An Egyptian criminal court has referred the cases of 75 people, including senior outlawed Muslim Brotherhood figures, who have already received death sentences over allegedly committing security-related offences to the country’s top religious authority for final consultation.
The people are among 739 defendants in total, including Brotherhood leader Mohamed Badie, who are accused of taking part in an illegal protest and being involved in alleged murders during a sit-in held at Rabaa al-Adawiya Square in the capital Cairo in August 2013 in support of ousted President Mohamed Morsi.
The peaceful protest ended in the death of some 600 Brotherhood supporters and dozens of police officers when security forces violently dispersed the crowd. The accused face a range of sentences, including execution and life in prison.
The court announced the news on Saturday, stating that it had set September 8 as the date of the final verdict for all the defendants involved.
Grand Mufti Shawqi Allamis is normally expected to announce his non-binding opinion in cases of capital punishment, according to Egypt's penal code. Due to the non-binding nature of the mufti’s decision, the defendants hold the right to appeal the verdict at Egypt's Court of Cassation.
Among the 75 cases referred to the Grand Mufti on Saturday are those of leading Brotherhood members such as Essam El-Erian, Mohamed Beltagy and Wagdy Ghoneim.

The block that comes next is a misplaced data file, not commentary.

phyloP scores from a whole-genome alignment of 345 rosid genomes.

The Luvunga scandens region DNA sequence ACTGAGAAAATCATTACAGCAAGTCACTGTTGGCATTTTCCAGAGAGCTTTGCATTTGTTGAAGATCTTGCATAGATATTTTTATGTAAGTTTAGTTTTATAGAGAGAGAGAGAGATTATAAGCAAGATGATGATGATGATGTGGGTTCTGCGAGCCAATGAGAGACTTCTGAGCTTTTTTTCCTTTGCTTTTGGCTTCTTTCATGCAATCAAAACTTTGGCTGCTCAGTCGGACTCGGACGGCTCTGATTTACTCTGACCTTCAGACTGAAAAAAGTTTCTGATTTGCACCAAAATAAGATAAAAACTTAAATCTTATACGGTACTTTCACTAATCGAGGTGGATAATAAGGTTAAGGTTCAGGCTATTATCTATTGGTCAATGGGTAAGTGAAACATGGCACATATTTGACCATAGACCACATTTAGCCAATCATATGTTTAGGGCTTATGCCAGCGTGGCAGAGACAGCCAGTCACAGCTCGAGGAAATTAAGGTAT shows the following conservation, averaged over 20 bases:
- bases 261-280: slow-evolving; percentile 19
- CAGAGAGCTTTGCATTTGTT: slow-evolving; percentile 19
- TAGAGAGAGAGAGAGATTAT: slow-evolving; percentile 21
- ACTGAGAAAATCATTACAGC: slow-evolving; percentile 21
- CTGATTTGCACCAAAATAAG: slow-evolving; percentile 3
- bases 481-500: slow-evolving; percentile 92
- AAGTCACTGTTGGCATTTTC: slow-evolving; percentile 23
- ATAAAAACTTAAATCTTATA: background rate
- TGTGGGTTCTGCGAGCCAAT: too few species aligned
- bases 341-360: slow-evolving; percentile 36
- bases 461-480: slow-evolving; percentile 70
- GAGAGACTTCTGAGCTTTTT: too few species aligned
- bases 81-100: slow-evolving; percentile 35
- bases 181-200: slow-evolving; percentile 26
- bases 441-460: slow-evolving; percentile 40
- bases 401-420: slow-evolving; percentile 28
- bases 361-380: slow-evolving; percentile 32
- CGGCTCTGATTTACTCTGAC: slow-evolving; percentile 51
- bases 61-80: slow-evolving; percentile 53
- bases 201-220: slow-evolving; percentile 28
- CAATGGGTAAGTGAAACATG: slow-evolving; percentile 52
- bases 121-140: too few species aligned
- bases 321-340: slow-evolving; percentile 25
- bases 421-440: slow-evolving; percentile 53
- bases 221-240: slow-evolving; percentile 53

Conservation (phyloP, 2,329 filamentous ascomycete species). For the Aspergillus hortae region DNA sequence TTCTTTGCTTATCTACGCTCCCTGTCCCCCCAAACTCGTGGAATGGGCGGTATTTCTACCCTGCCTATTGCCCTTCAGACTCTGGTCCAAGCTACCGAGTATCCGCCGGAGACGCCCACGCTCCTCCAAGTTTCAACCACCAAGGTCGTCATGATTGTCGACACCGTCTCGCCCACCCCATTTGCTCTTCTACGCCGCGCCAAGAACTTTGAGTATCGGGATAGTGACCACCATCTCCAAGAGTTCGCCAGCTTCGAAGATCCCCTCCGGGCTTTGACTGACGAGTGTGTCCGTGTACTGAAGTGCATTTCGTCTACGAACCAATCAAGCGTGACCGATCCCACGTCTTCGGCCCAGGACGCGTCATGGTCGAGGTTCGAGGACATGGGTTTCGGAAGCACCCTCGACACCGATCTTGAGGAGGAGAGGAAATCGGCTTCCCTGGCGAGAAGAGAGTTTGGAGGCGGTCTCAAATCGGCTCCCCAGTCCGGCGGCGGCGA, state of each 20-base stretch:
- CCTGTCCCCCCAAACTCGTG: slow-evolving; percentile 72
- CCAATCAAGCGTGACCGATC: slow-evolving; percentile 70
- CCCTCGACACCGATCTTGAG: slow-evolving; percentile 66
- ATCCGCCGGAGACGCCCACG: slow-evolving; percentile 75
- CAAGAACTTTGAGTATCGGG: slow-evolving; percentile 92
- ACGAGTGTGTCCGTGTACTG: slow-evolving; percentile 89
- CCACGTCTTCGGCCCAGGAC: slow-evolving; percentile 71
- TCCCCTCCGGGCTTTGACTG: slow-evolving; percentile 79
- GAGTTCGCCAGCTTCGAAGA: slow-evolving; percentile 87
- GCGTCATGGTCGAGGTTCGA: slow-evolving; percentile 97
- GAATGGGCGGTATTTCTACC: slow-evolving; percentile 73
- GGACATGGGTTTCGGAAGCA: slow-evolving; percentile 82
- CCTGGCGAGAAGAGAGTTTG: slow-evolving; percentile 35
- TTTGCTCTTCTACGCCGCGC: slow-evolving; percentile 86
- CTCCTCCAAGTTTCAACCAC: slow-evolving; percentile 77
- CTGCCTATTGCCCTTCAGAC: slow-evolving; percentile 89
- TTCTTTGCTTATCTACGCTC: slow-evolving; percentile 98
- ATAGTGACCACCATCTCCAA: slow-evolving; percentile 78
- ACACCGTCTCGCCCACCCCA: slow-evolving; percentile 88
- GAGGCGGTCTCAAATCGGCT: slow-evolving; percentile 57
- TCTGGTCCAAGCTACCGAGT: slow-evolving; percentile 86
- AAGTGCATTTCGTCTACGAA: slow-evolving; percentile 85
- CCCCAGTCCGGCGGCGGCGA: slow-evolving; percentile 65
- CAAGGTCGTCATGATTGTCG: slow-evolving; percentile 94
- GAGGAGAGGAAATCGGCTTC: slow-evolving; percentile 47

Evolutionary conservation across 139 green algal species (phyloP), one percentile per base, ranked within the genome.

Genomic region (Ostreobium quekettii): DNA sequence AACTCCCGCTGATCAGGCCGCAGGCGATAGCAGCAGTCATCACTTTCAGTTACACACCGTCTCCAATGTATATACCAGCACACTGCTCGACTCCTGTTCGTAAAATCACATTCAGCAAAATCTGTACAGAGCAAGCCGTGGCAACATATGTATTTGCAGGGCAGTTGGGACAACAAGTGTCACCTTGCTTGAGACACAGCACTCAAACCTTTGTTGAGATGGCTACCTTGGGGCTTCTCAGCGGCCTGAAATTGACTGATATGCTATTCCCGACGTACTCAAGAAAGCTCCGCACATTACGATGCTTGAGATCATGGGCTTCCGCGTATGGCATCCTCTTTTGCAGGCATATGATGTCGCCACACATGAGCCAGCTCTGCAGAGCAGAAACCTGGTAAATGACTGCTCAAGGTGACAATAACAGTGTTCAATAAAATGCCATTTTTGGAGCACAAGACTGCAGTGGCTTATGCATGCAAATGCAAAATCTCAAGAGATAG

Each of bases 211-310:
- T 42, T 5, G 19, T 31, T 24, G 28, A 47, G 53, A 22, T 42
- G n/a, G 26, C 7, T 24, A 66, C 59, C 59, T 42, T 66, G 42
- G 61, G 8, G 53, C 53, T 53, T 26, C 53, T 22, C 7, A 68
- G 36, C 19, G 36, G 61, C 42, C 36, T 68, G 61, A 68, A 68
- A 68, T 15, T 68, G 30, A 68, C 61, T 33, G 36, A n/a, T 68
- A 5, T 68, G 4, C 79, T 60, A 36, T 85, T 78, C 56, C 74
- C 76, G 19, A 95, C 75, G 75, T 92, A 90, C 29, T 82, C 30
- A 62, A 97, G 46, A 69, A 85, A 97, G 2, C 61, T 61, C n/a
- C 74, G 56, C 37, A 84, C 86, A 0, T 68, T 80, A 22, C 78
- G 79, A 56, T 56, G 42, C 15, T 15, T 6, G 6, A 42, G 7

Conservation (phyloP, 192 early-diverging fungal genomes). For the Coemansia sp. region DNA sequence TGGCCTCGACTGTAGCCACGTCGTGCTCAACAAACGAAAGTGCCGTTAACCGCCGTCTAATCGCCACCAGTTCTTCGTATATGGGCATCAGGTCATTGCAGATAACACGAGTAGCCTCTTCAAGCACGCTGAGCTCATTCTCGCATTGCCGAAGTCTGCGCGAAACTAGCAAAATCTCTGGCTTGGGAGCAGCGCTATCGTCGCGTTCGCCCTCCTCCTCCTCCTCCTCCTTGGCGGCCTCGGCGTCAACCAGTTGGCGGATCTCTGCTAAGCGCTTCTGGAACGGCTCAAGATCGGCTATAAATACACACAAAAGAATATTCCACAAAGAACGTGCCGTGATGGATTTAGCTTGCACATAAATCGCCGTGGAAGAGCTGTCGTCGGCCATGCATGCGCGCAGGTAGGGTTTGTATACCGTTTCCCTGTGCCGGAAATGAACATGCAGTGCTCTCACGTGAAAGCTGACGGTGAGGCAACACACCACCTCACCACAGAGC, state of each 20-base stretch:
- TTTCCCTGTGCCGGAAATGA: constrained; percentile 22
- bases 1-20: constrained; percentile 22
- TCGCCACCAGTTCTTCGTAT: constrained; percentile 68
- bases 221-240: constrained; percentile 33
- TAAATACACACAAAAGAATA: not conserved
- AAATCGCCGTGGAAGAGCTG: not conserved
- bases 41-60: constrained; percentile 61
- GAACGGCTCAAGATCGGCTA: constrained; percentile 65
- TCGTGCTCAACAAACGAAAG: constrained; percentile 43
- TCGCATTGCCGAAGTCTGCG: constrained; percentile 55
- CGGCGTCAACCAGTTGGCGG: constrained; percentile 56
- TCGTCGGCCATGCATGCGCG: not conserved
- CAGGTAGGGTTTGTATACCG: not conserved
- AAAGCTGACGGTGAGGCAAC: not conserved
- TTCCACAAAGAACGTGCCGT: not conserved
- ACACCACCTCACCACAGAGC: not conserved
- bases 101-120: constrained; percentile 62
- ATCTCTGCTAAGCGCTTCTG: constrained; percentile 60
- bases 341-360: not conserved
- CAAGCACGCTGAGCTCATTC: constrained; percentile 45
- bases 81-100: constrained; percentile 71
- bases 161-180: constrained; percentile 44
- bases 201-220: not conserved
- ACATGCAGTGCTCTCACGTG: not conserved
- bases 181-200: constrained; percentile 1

According to the court, the defendants are accused of attacking citizens, resisting authorities, destroying public property, and possessing firearms and Molotov cocktails.
Rights groups in Egypt and across the world have recorded cases of irregularities in the trials of political prisoners in the country. They say the army’s clampdown on the supporters of Morsi has led to the death of some 1,500 people and the arrest of 22,000 others, including 200 people who have been sentenced to death in mass trials.
The administration of President Abdel Fattah el-Sisi has outlawed the Brotherhood organization, which is Egypt’s oldest opposition movement. The group operated under strict measures during the rule of longtime dictator Hosni Mubarak, who was himself removed from power following an uprising in 2011.
Morsi, the Brotherhood's leader, had been sentenced to death on charges of corruption, escaping from prison and inciting violence before the Court of Cassation overturned that ruling in November last year and ordered a retrial.